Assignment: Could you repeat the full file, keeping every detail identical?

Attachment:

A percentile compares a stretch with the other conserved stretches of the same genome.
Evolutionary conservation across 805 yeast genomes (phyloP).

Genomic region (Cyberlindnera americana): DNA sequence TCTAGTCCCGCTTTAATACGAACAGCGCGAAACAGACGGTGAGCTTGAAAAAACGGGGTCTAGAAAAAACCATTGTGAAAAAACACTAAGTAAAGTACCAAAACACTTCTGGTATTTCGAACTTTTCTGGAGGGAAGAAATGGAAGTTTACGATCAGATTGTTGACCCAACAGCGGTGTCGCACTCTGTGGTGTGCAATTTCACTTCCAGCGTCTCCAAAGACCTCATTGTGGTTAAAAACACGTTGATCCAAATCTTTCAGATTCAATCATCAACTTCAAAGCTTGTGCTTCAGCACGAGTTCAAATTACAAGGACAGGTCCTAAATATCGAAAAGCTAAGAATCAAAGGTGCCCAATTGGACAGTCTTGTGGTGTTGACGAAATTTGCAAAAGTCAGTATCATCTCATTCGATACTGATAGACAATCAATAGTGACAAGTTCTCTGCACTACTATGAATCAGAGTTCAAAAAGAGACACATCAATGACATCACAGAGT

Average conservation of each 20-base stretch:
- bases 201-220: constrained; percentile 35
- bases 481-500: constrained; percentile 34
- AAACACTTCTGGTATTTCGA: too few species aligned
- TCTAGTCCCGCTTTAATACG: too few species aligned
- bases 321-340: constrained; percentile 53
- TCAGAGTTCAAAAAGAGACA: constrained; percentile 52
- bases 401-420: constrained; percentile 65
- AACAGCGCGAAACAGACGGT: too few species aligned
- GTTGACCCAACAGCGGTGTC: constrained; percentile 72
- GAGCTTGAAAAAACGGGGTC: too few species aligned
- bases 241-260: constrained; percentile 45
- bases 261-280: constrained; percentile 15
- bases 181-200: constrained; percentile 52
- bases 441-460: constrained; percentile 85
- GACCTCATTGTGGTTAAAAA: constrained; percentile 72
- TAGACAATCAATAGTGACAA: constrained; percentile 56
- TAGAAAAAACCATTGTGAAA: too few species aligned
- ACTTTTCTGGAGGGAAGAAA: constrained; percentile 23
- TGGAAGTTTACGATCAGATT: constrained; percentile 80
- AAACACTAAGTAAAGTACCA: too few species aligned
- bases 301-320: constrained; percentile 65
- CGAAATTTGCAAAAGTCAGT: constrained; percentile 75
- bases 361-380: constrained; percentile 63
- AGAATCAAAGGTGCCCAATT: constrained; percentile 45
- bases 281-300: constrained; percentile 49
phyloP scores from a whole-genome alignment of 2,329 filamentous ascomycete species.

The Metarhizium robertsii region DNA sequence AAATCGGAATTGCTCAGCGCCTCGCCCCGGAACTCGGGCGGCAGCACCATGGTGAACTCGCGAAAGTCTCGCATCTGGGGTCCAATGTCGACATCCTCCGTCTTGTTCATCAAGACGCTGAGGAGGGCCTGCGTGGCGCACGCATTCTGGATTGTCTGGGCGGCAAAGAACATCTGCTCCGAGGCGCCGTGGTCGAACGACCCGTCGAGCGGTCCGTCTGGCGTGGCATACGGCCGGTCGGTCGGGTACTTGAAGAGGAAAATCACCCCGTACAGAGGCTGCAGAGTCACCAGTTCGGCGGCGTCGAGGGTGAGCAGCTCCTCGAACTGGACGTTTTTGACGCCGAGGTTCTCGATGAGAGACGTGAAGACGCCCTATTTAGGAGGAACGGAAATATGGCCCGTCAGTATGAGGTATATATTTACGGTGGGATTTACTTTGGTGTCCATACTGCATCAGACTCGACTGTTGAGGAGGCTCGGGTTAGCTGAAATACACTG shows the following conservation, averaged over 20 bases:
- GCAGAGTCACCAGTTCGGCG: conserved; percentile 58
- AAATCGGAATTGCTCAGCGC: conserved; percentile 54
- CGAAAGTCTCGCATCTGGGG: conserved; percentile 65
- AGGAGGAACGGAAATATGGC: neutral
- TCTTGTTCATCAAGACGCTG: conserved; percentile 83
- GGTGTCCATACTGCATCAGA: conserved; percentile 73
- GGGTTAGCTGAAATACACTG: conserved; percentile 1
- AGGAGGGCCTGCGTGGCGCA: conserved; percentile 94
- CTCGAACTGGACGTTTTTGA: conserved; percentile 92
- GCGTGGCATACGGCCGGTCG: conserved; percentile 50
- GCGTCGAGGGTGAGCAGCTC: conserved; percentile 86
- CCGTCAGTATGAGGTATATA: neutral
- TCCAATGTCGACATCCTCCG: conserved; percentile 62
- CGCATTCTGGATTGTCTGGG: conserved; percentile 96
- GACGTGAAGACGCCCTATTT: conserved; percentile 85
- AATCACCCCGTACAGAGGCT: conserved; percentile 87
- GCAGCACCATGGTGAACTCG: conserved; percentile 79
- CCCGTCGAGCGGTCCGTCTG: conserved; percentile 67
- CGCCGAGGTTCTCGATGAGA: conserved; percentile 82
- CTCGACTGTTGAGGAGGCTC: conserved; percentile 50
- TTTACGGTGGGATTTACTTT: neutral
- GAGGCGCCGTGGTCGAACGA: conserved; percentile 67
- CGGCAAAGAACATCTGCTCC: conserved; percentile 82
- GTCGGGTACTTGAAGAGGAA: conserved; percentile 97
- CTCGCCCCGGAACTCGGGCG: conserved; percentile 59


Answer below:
A percentile compares a stretch with the other conserved stretches of the same genome.
Evolutionary conservation across 805 yeast genomes (phyloP).

Genomic region (Cyberlindnera americana): DNA sequence TCTAGTCCCGCTTTAATACGAACAGCGCGAAACAGACGGTGAGCTTGAAAAAACGGGGTCTAGAAAAAACCATTGTGAAAAAACACTAAGTAAAGTACCAAAACACTTCTGGTATTTCGAACTTTTCTGGAGGGAAGAAATGGAAGTTTACGATCAGATTGTTGACCCAACAGCGGTGTCGCACTCTGTGGTGTGCAATTTCACTTCCAGCGTCTCCAAAGACCTCATTGTGGTTAAAAACACGTTGATCCAAATCTTTCAGATTCAATCATCAACTTCAAAGCTTGTGCTTCAGCACGAGTTCAAATTACAAGGACAGGTCCTAAATATCGAAAAGCTAAGAATCAAAGGTGCCCAATTGGACAGTCTTGTGGTGTTGACGAAATTTGCAAAAGTCAGTATCATCTCATTCGATACTGATAGACAATCAATAGTGACAAGTTCTCTGCACTACTATGAATCAGAGTTCAAAAAGAGACACATCAATGACATCACAGAGT

Average conservation of each 20-base stretch:
- bases 201-220: constrained; percentile 35
- bases 481-500: constrained; percentile 34
- AAACACTTCTGGTATTTCGA: too few species aligned
- TCTAGTCCCGCTTTAATACG: too few species aligned
- bases 321-340: constrained; percentile 53
- TCAGAGTTCAAAAAGAGACA: constrained; percentile 52
- bases 401-420: constrained; percentile 65
- AACAGCGCGAAACAGACGGT: too few species aligned
- GTTGACCCAACAGCGGTGTC: constrained; percentile 72
- GAGCTTGAAAAAACGGGGTC: too few species aligned
- bases 241-260: constrained; percentile 45
- bases 261-280: constrained; percentile 15
- bases 181-200: constrained; percentile 52
- bases 441-460: constrained; percentile 85
- GACCTCATTGTGGTTAAAAA: constrained; percentile 72
- TAGACAATCAATAGTGACAA: constrained; percentile 56
- TAGAAAAAACCATTGTGAAA: too few species aligned
- ACTTTTCTGGAGGGAAGAAA: constrained; percentile 23
- TGGAAGTTTACGATCAGATT: constrained; percentile 80
- AAACACTAAGTAAAGTACCA: too few species aligned
- bases 301-320: constrained; percentile 65
- CGAAATTTGCAAAAGTCAGT: constrained; percentile 75
- bases 361-380: constrained; percentile 63
- AGAATCAAAGGTGCCCAATT: constrained; percentile 45
- bases 281-300: constrained; percentile 49
phyloP scores from a whole-genome alignment of 2,329 filamentous ascomycete species.

The Metarhizium robertsii region DNA sequence AAATCGGAATTGCTCAGCGCCTCGCCCCGGAACTCGGGCGGCAGCACCATGGTGAACTCGCGAAAGTCTCGCATCTGGGGTCCAATGTCGACATCCTCCGTCTTGTTCATCAAGACGCTGAGGAGGGCCTGCGTGGCGCACGCATTCTGGATTGTCTGGGCGGCAAAGAACATCTGCTCCGAGGCGCCGTGGTCGAACGACCCGTCGAGCGGTCCGTCTGGCGTGGCATACGGCCGGTCGGTCGGGTACTTGAAGAGGAAAATCACCCCGTACAGAGGCTGCAGAGTCACCAGTTCGGCGGCGTCGAGGGTGAGCAGCTCCTCGAACTGGACGTTTTTGACGCCGAGGTTCTCGATGAGAGACGTGAAGACGCCCTATTTAGGAGGAACGGAAATATGGCCCGTCAGTATGAGGTATATATTTACGGTGGGATTTACTTTGGTGTCCATACTGCATCAGACTCGACTGTTGAGGAGGCTCGGGTTAGCTGAAATACACTG shows the following conservation, averaged over 20 bases:
- GCAGAGTCACCAGTTCGGCG: conserved; percentile 58
- AAATCGGAATTGCTCAGCGC: conserved; percentile 54
- CGAAAGTCTCGCATCTGGGG: conserved; percentile 65
- AGGAGGAACGGAAATATGGC: neutral
- TCTTGTTCATCAAGACGCTG: conserved; percentile 83
- GGTGTCCATACTGCATCAGA: conserved; percentile 73
- GGGTTAGCTGAAATACACTG: conserved; percentile 1
- AGGAGGGCCTGCGTGGCGCA: conserved; percentile 94
- CTCGAACTGGACGTTTTTGA: conserved; percentile 92
- GCGTGGCATACGGCCGGTCG: conserved; percentile 50
- GCGTCGAGGGTGAGCAGCTC: conserved; percentile 86
- CCGTCAGTATGAGGTATATA: neutral
- TCCAATGTCGACATCCTCCG: conserved; percentile 62
- CGCATTCTGGATTGTCTGGG: conserved; percentile 96
- GACGTGAAGACGCCCTATTT: conserved; percentile 85
- AATCACCCCGTACAGAGGCT: conserved; percentile 87
- GCAGCACCATGGTGAACTCG: conserved; percentile 79
- CCCGTCGAGCGGTCCGTCTG: conserved; percentile 67
- CGCCGAGGTTCTCGATGAGA: conserved; percentile 82
- CTCGACTGTTGAGGAGGCTC: conserved; percentile 50
- TTTACGGTGGGATTTACTTT: neutral
- GAGGCGCCGTGGTCGAACGA: conserved; percentile 67
- CGGCAAAGAACATCTGCTCC: conserved; percentile 82
- GTCGGGTACTTGAAGAGGAA: conserved; percentile 97
- CTCGCCCCGGAACTCGGGCG: conserved; percentile 59